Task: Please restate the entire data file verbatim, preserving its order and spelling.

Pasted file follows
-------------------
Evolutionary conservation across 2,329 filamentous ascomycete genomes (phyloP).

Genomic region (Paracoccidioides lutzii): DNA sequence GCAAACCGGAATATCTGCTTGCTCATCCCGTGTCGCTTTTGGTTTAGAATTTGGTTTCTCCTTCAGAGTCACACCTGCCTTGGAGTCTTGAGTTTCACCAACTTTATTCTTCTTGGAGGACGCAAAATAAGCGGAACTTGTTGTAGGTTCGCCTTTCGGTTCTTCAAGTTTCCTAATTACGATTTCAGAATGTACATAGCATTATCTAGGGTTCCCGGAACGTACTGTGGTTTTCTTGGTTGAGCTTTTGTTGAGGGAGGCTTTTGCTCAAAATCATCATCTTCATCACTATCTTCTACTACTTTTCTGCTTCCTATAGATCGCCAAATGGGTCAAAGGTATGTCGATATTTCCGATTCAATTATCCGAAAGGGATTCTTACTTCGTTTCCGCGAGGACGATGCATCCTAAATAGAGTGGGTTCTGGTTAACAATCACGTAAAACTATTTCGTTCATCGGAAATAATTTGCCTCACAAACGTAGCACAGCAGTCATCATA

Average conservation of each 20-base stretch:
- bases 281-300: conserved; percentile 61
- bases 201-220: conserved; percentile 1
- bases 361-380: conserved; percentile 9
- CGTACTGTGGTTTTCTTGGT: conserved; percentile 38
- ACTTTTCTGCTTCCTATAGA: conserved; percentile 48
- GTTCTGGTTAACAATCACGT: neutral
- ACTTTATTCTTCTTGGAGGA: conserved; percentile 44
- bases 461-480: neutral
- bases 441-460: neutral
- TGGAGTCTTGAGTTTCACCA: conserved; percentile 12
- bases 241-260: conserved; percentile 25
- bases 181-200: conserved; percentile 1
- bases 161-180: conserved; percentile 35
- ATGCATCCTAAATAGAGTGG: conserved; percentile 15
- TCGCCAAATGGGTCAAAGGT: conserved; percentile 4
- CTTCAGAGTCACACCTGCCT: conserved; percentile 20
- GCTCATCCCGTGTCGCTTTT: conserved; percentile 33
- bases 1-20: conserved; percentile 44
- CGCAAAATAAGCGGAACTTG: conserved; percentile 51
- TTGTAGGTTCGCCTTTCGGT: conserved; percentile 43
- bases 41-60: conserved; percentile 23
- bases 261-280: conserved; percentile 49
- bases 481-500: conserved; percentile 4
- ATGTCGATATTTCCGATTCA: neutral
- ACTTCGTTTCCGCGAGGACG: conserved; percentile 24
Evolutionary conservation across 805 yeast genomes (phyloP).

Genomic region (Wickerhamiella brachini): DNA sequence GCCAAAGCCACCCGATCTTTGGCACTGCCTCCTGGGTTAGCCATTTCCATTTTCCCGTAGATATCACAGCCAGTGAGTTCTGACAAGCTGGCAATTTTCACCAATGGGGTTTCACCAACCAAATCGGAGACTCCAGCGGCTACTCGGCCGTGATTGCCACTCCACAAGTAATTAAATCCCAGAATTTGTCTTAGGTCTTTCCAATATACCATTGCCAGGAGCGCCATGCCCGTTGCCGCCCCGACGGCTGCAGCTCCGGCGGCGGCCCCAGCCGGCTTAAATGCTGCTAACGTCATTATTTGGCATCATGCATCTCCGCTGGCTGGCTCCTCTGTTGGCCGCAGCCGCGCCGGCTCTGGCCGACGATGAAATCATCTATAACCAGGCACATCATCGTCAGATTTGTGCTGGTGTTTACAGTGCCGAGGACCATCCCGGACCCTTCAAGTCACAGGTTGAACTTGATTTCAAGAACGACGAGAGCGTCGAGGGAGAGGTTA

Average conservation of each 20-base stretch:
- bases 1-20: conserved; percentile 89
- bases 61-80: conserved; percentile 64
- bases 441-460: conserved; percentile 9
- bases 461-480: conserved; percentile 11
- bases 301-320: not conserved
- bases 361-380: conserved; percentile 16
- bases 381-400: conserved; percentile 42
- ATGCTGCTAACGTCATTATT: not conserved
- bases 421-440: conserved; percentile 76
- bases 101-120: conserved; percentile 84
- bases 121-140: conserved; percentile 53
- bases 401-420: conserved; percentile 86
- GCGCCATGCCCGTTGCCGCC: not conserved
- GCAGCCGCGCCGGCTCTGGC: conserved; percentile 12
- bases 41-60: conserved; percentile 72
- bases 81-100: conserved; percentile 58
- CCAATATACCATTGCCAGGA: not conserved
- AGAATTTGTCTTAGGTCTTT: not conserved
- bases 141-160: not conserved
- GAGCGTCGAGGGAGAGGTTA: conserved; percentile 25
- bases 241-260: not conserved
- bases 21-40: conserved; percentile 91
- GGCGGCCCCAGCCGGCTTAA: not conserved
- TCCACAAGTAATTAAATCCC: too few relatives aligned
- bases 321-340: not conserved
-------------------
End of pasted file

Evolutionary conservation across 2,329 filamentous ascomycete genomes (phyloP).

Genomic region (Paracoccidioides lutzii): DNA sequence GCAAACCGGAATATCTGCTTGCTCATCCCGTGTCGCTTTTGGTTTAGAATTTGGTTTCTCCTTCAGAGTCACACCTGCCTTGGAGTCTTGAGTTTCACCAACTTTATTCTTCTTGGAGGACGCAAAATAAGCGGAACTTGTTGTAGGTTCGCCTTTCGGTTCTTCAAGTTTCCTAATTACGATTTCAGAATGTACATAGCATTATCTAGGGTTCCCGGAACGTACTGTGGTTTTCTTGGTTGAGCTTTTGTTGAGGGAGGCTTTTGCTCAAAATCATCATCTTCATCACTATCTTCTACTACTTTTCTGCTTCCTATAGATCGCCAAATGGGTCAAAGGTATGTCGATATTTCCGATTCAATTATCCGAAAGGGATTCTTACTTCGTTTCCGCGAGGACGATGCATCCTAAATAGAGTGGGTTCTGGTTAACAATCACGTAAAACTATTTCGTTCATCGGAAATAATTTGCCTCACAAACGTAGCACAGCAGTCATCATA

Average conservation of each 20-base stretch:
- bases 281-300: conserved; percentile 61
- bases 201-220: conserved; percentile 1
- bases 361-380: conserved; percentile 9
- CGTACTGTGGTTTTCTTGGT: conserved; percentile 38
- ACTTTTCTGCTTCCTATAGA: conserved; percentile 48
- GTTCTGGTTAACAATCACGT: neutral
- ACTTTATTCTTCTTGGAGGA: conserved; percentile 44
- bases 461-480: neutral
- bases 441-460: neutral
- TGGAGTCTTGAGTTTCACCA: conserved; percentile 12
- bases 241-260: conserved; percentile 25
- bases 181-200: conserved; percentile 1
- bases 161-180: conserved; percentile 35
- ATGCATCCTAAATAGAGTGG: conserved; percentile 15
- TCGCCAAATGGGTCAAAGGT: conserved; percentile 4
- CTTCAGAGTCACACCTGCCT: conserved; percentile 20
- GCTCATCCCGTGTCGCTTTT: conserved; percentile 33
- bases 1-20: conserved; percentile 44
- CGCAAAATAAGCGGAACTTG: conserved; percentile 51
- TTGTAGGTTCGCCTTTCGGT: conserved; percentile 43
- bases 41-60: conserved; percentile 23
- bases 261-280: conserved; percentile 49
- bases 481-500: conserved; percentile 4
- ATGTCGATATTTCCGATTCA: neutral
- ACTTCGTTTCCGCGAGGACG: conserved; percentile 24
Evolutionary conservation across 805 yeast genomes (phyloP).

Genomic region (Wickerhamiella brachini): DNA sequence GCCAAAGCCACCCGATCTTTGGCACTGCCTCCTGGGTTAGCCATTTCCATTTTCCCGTAGATATCACAGCCAGTGAGTTCTGACAAGCTGGCAATTTTCACCAATGGGGTTTCACCAACCAAATCGGAGACTCCAGCGGCTACTCGGCCGTGATTGCCACTCCACAAGTAATTAAATCCCAGAATTTGTCTTAGGTCTTTCCAATATACCATTGCCAGGAGCGCCATGCCCGTTGCCGCCCCGACGGCTGCAGCTCCGGCGGCGGCCCCAGCCGGCTTAAATGCTGCTAACGTCATTATTTGGCATCATGCATCTCCGCTGGCTGGCTCCTCTGTTGGCCGCAGCCGCGCCGGCTCTGGCCGACGATGAAATCATCTATAACCAGGCACATCATCGTCAGATTTGTGCTGGTGTTTACAGTGCCGAGGACCATCCCGGACCCTTCAAGTCACAGGTTGAACTTGATTTCAAGAACGACGAGAGCGTCGAGGGAGAGGTTA

Average conservation of each 20-base stretch:
- bases 1-20: conserved; percentile 89
- bases 61-80: conserved; percentile 64
- bases 441-460: conserved; percentile 9
- bases 461-480: conserved; percentile 11
- bases 301-320: not conserved
- bases 361-380: conserved; percentile 16
- bases 381-400: conserved; percentile 42
- ATGCTGCTAACGTCATTATT: not conserved
- bases 421-440: conserved; percentile 76
- bases 101-120: conserved; percentile 84
- bases 121-140: conserved; percentile 53
- bases 401-420: conserved; percentile 86
- GCGCCATGCCCGTTGCCGCC: not conserved
- GCAGCCGCGCCGGCTCTGGC: conserved; percentile 12
- bases 41-60: conserved; percentile 72
- bases 81-100: conserved; percentile 58
- CCAATATACCATTGCCAGGA: not conserved
- AGAATTTGTCTTAGGTCTTT: not conserved
- bases 141-160: not conserved
- GAGCGTCGAGGGAGAGGTTA: conserved; percentile 25
- bases 241-260: not conserved
- bases 21-40: conserved; percentile 91
- GGCGGCCCCAGCCGGCTTAA: not conserved
- TCCACAAGTAATTAAATCCC: too few relatives aligned
- bases 321-340: not conserved